The impact of Indigenous / First Nations performance events in London

Origins Festival

Credit: John Cobb.

Supervisory team: Professor Graham Harvey (Open University) and Professor Michael Walling (Border Crossings Theatre).

The project examines the results of cultural performances (theatre, music, visual arts etc) by Indigenous (First Nations or “Native”) people to audiences in London and beyond. It seeks to understand the impact of Indigenous cultural ideas and practices on audience members. It will contribute to scholarly debate in areas noted below as well as to the planning and production of further performance events and educational opportunities. It will result in a thesis discussing what makes Indigenous performances impactful and in the curation of a festival in 2021.

At the biennial ORIGINS Festival of First Nations, hosted in London, Indigenous people share matters of cultural and religious significance with diverse audiences. They engage both with other Indigenous performers and with local or host communities and/or audiences seeking to share and educate about contemporary Indigenous concerns and/or about knowledges and practices that might inspire or promote increases in knowledge, social and/or environmental justice and other potential impacts. They can be perceived as entertainers, as representatives of endangered cultures or as holders of ecological or “spiritual” wisdom. However, the underlying cultural knowledges, protocols and experiences of Indigenous cultures are commonly the performers’ intended focus of impact, learning or sharing as they present to (post)colonial audiences.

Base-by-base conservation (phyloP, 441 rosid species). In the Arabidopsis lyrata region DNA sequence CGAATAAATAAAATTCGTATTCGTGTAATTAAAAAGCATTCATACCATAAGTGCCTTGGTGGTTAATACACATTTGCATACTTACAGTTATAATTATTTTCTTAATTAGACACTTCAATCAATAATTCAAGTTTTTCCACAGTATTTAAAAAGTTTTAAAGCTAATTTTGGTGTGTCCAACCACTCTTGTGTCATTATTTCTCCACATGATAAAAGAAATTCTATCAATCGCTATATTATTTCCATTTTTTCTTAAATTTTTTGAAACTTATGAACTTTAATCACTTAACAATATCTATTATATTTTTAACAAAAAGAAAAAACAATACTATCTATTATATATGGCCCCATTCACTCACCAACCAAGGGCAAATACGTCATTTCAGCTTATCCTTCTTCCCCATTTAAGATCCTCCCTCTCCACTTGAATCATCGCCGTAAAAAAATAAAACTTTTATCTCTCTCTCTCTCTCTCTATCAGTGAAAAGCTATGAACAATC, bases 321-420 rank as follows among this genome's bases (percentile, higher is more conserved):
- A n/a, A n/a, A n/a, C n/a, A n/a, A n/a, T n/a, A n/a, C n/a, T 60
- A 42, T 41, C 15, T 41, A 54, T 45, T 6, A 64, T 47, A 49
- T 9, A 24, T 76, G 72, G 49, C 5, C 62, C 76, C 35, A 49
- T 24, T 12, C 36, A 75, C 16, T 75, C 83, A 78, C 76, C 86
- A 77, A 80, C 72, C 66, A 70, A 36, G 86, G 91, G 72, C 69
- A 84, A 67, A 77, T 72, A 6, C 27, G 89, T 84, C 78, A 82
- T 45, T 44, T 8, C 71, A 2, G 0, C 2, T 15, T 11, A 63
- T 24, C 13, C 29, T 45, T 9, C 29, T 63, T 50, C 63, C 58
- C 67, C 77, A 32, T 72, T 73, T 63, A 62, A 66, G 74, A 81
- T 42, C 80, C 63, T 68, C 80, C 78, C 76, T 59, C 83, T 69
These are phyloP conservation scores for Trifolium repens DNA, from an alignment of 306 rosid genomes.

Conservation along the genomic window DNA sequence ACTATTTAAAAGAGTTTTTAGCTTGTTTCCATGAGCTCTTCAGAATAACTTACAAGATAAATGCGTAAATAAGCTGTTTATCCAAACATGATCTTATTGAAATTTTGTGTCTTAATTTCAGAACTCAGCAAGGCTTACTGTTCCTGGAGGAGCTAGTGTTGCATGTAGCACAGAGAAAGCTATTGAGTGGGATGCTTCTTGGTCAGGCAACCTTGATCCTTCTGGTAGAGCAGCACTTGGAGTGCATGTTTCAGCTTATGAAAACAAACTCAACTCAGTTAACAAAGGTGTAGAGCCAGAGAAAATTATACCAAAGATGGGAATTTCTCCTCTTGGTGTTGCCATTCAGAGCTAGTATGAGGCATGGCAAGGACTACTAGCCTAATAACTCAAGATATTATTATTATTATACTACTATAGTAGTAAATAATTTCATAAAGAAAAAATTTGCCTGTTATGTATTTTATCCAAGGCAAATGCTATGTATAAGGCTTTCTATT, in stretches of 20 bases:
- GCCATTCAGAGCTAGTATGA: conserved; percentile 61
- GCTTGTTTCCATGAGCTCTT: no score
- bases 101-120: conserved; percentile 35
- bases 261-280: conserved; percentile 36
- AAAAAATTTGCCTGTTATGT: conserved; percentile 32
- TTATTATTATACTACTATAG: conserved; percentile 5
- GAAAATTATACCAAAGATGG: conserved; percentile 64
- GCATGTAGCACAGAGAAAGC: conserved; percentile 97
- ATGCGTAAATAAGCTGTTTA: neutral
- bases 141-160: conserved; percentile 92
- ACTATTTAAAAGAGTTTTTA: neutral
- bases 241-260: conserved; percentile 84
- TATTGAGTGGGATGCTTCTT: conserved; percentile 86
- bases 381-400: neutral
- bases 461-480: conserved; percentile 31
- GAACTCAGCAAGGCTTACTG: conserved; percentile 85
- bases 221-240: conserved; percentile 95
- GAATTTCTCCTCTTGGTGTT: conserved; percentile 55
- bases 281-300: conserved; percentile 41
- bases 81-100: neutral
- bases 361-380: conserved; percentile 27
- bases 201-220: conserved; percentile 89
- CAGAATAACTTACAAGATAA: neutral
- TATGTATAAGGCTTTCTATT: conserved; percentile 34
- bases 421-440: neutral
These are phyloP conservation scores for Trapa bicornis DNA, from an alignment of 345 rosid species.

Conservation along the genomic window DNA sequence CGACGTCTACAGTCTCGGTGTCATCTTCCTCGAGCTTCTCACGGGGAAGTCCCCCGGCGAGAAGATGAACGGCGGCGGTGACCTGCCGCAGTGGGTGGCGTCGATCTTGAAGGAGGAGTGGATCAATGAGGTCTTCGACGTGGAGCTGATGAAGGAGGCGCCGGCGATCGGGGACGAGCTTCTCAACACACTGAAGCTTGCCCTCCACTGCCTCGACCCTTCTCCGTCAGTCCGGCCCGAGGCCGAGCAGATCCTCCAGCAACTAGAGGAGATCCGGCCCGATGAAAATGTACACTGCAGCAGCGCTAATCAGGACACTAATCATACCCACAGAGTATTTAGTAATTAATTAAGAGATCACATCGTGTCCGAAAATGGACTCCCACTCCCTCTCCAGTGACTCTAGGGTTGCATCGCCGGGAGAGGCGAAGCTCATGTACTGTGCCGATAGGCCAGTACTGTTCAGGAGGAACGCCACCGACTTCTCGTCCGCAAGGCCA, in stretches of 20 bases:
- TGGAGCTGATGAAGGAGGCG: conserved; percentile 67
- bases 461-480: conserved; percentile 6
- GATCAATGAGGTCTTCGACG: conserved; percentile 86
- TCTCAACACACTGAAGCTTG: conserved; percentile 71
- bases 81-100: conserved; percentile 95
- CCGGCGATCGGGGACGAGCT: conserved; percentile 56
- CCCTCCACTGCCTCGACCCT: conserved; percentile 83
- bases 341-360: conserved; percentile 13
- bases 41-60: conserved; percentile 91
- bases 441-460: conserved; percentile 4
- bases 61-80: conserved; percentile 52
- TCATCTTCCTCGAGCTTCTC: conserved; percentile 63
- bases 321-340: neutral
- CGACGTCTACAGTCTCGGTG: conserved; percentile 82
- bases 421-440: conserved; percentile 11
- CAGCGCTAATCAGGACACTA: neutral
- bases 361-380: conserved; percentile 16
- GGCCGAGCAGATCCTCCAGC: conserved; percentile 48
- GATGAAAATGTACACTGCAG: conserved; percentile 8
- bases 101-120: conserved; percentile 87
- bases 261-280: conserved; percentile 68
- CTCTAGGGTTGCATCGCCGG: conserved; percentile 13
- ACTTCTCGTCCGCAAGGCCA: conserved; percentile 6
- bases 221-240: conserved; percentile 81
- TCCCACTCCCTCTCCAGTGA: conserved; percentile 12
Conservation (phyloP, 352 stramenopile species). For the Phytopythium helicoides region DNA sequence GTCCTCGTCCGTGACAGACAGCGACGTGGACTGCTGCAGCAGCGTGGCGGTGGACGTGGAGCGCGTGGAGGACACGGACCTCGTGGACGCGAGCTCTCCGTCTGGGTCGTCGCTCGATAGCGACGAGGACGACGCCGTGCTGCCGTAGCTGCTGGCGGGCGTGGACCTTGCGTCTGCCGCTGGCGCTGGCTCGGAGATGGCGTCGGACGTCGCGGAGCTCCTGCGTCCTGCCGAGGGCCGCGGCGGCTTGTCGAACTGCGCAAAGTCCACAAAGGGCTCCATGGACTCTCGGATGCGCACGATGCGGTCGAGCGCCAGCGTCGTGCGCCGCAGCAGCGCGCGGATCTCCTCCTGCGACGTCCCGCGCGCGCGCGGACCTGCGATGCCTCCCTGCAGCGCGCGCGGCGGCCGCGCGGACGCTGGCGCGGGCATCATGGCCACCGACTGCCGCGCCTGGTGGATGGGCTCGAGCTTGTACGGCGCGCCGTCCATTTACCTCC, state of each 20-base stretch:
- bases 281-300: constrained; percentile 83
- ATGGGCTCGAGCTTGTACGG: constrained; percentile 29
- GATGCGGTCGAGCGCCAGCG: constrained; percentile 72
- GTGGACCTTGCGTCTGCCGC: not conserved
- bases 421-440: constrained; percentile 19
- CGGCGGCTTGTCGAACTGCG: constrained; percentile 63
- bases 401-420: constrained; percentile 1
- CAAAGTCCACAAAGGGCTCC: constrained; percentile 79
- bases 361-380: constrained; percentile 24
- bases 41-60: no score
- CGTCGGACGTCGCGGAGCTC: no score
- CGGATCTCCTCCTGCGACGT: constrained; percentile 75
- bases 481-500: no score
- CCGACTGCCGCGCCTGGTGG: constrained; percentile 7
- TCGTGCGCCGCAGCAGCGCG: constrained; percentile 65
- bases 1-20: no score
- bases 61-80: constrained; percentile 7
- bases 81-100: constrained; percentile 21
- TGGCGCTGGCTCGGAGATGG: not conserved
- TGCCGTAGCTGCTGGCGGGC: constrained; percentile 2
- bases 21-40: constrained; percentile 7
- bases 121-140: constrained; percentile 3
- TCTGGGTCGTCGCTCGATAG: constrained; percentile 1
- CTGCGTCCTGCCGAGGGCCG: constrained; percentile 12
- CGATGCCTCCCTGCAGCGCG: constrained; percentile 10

The project is situated in a rapidly growing multi- and inter-disciplinary field of Indigenous Studies, and particularly in international debates about “Indigenous religions”. In this context, diverse uses of the term “spirituality” are indicative of the potential for inter-cultural discussion and (mis)understanding. I.e. in “Western” contexts “spirituality” is often to encourage self-discovery and personal development by individuals. In many Indigenous discourses “spirituality” indicates implicit assumptions and explicit protocols of more thoroughly relational identities or interactions, e.g. the encouragement of respected engagement with other persons (human or otherwise). In contrast with the “spirituality” of individuation, Indigenous “spirituality” is often concerned with the encouragement of locally appropriate relations. Indigenous cultural performances convey shared themes and invite consideration of alternative (to “Modernity”) ways of acting in the larger-than-human world. Entertainment embraces education.

The candidate will develop a project that engages with the impact of Indigenous performance to other-than-Indigenous audiences. Critical literature concerned with Indigenous performance cultures and practices will be examined. Qualitative research by fieldwork and semi-structured interviews may seek to understand what Indigenous performers intend to convey as well as the processes of planning, delivery and reflection involved. Similarly, the researcher will engage with selected members of audiences during and after events to understand the reception and impact of what Indigenous performers have presented. The project will advance ongoing academic debates in relevant areas (e.g. those concerned with Indigeneity, TransIndigeneity, diasporas and migration, intercultural encounters, and/or the nature and performance of personhood). They will also contribute to the organization of the 2021 Festival.  The researcher will have access to ORIGINS Festival organisers, performers and audiences, guided by the supervisors who have expertise in Indigenous Studies, Religious Studies and Theatre Studies.